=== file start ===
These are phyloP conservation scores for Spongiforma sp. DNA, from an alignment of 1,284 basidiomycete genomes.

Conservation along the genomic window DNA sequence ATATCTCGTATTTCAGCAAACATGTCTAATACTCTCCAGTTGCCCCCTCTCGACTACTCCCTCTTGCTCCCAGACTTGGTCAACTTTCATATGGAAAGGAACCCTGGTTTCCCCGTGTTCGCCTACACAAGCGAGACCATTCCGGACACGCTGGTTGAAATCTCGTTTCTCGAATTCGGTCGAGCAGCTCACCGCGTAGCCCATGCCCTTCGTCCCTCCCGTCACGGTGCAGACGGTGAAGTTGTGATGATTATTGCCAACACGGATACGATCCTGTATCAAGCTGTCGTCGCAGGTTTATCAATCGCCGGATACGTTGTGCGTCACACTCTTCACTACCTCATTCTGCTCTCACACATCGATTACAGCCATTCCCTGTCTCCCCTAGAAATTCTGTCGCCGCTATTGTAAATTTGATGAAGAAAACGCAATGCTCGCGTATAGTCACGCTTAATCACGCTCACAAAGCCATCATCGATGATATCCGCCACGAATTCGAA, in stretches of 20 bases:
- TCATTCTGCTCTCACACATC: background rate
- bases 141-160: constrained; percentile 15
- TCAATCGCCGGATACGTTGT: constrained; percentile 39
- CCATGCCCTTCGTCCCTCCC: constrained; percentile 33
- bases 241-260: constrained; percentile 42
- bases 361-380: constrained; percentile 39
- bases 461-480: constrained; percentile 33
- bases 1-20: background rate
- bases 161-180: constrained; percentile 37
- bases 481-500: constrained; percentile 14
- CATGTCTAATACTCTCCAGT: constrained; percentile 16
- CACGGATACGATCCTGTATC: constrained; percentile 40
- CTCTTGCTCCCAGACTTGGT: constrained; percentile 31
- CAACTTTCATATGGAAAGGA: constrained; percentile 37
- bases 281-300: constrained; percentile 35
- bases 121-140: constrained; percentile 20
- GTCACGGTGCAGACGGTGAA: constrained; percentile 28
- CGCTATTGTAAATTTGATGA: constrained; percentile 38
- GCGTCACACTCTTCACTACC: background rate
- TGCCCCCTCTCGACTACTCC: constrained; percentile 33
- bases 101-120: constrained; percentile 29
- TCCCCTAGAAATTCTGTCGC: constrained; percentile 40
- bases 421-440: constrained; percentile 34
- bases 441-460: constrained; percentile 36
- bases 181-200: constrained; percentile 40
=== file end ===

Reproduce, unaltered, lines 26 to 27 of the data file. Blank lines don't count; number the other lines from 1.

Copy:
- bases 441-460: constrained; percentile 36
- bases 181-200: constrained; percentile 40